The author has raised the problem related to gender inequality towards females and this is a more common problem for them as well. Although Martha works hard, she suffers a lack of social security benefits which is an issue that other groups, like people with disabilities or those who work non-traditional types of jobs, may suffer from. For such kinds of jobs, they are not entitled to social security benefits. Despite this article expressing feminist ideals, this article also more or less invites others to come up with their own viewpoints. On the other hand, how can one argue that the author’s mother was not a hard worker? On the basis of the reality that this article has presented, it can be said that this article could be relevant enough for publication with more traditional views of gender roles.

3. Smith-Yackel mentions relatively little about her father in this essay. How can you account for this?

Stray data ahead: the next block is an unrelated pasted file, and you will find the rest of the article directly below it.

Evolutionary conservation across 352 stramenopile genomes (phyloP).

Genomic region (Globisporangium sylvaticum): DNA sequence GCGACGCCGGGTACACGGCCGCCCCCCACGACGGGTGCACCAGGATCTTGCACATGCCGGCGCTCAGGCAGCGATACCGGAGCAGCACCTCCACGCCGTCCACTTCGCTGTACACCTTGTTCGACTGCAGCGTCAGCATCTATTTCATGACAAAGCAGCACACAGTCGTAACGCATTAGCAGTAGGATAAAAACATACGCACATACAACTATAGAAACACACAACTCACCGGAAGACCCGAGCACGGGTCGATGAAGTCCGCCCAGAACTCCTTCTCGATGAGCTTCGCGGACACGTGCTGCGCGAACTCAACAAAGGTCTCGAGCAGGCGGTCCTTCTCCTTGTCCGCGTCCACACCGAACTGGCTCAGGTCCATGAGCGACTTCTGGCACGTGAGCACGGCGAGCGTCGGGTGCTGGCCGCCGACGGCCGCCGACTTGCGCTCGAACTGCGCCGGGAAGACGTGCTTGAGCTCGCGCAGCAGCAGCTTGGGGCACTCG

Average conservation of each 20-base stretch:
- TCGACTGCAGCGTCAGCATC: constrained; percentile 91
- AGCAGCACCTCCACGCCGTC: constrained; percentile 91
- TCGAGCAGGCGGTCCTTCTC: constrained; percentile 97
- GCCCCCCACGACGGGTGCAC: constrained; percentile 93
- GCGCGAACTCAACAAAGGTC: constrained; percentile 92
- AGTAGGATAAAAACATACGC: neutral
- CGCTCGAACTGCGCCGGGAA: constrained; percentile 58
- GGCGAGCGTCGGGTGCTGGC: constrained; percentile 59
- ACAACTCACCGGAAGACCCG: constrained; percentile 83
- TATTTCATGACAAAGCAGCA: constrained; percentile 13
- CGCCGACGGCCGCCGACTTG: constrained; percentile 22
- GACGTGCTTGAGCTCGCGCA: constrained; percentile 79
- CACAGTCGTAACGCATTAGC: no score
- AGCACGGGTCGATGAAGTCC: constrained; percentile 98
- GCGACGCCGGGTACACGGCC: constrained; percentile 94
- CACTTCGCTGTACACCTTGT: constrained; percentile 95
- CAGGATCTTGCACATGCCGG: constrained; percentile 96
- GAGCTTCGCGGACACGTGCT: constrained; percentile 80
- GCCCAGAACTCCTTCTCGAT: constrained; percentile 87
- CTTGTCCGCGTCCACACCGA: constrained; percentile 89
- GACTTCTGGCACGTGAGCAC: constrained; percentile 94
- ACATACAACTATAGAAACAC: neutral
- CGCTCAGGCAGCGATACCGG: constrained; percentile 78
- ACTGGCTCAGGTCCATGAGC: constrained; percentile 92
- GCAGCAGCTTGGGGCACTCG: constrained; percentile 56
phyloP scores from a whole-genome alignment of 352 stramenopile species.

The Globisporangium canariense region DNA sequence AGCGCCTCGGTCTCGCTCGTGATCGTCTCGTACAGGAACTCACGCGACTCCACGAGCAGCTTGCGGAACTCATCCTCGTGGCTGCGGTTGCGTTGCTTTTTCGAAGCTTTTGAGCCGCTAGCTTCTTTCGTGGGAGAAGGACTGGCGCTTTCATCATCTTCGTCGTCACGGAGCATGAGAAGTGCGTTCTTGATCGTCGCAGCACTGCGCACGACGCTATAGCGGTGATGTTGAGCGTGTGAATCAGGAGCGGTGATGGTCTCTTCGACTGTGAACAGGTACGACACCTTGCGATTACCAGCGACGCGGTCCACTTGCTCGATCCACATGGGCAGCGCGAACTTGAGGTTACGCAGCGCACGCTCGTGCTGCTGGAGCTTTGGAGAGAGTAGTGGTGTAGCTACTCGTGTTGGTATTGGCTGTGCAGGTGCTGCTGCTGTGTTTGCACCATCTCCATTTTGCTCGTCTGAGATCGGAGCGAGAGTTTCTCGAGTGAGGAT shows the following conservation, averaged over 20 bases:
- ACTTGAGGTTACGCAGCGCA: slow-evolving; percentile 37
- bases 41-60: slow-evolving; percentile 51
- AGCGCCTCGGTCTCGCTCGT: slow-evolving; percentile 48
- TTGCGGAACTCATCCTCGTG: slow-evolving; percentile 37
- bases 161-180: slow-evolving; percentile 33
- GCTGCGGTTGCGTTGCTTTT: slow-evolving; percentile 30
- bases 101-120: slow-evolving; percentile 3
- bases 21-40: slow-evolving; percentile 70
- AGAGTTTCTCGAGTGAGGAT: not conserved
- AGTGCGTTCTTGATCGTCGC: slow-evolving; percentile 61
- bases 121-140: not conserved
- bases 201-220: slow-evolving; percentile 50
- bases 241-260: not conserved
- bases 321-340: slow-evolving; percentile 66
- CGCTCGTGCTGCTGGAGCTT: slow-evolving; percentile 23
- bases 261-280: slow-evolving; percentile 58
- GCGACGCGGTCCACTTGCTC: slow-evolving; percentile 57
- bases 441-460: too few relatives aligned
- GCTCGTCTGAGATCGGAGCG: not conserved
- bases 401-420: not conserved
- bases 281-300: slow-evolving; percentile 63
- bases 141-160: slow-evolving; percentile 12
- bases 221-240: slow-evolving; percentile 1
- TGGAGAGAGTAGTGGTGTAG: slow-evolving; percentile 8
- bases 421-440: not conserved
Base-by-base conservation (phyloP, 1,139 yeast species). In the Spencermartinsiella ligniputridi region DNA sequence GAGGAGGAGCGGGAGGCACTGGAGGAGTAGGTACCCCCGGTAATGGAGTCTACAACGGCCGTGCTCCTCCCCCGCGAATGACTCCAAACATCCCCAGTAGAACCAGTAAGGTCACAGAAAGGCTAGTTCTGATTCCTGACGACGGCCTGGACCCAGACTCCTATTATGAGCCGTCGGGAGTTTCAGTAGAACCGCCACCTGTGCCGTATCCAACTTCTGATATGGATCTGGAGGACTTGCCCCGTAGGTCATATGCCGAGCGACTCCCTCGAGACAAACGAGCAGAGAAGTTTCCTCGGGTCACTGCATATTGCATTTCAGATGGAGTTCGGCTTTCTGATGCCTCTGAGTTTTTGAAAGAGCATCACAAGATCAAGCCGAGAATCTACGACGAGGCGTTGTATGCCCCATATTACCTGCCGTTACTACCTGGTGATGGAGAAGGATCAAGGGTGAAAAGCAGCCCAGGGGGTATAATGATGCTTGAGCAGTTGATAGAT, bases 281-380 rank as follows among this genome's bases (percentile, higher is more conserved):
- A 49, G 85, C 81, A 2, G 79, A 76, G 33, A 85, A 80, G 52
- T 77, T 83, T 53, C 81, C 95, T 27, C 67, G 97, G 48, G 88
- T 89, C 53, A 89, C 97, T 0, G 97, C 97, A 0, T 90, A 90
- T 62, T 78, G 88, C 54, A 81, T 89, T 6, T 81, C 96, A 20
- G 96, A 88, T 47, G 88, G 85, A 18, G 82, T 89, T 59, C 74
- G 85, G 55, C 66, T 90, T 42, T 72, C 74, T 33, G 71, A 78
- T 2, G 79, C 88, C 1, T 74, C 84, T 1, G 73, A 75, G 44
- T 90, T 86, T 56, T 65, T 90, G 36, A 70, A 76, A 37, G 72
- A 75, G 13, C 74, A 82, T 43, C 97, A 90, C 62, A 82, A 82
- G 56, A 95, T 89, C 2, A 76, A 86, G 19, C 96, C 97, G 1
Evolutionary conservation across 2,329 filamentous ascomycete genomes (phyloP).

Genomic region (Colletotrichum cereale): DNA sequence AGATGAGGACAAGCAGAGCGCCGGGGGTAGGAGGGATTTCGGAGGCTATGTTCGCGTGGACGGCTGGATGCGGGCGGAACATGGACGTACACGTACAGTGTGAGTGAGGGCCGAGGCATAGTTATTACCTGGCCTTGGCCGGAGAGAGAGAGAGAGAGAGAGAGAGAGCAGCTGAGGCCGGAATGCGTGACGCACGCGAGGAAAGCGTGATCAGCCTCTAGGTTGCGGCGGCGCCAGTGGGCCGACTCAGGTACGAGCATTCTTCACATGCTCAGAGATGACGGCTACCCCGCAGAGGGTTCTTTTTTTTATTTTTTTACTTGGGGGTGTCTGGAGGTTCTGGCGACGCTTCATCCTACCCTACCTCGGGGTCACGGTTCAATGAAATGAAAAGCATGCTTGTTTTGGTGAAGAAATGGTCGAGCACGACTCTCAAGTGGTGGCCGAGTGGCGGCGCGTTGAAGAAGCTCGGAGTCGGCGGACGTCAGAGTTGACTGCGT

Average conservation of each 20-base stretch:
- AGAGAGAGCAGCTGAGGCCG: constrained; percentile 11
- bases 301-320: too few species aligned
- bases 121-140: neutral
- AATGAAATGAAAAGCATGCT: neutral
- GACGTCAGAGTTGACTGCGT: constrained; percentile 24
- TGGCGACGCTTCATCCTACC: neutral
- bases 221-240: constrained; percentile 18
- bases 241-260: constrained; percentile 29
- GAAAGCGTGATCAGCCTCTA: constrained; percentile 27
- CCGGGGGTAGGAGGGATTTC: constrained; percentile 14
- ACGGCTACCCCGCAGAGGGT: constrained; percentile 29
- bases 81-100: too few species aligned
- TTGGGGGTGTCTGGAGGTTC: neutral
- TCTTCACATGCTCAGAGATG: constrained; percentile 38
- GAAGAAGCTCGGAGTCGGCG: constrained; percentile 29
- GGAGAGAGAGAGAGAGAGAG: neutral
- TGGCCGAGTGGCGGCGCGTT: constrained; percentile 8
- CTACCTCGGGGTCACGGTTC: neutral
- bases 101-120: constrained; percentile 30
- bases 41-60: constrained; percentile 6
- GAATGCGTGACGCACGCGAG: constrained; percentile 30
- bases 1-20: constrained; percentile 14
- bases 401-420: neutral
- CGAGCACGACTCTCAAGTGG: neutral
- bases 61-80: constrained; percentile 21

Of course, the author has not spent much time talking about her father since this is not the main issue in this essay. The main concerned topics are the amount of work that her mother did, and how the government did not understand her hard job as “work”. Although it has been mentioned that there is a loving relationship between her father and mother, giving much space to her father would have been unnecessary because it would not have been appropriate and meaningful to the thesis that this essay moves on.

4. This essay was first published in 1975. Do you think it is dated, or do you think the issues it raises are still relevant today?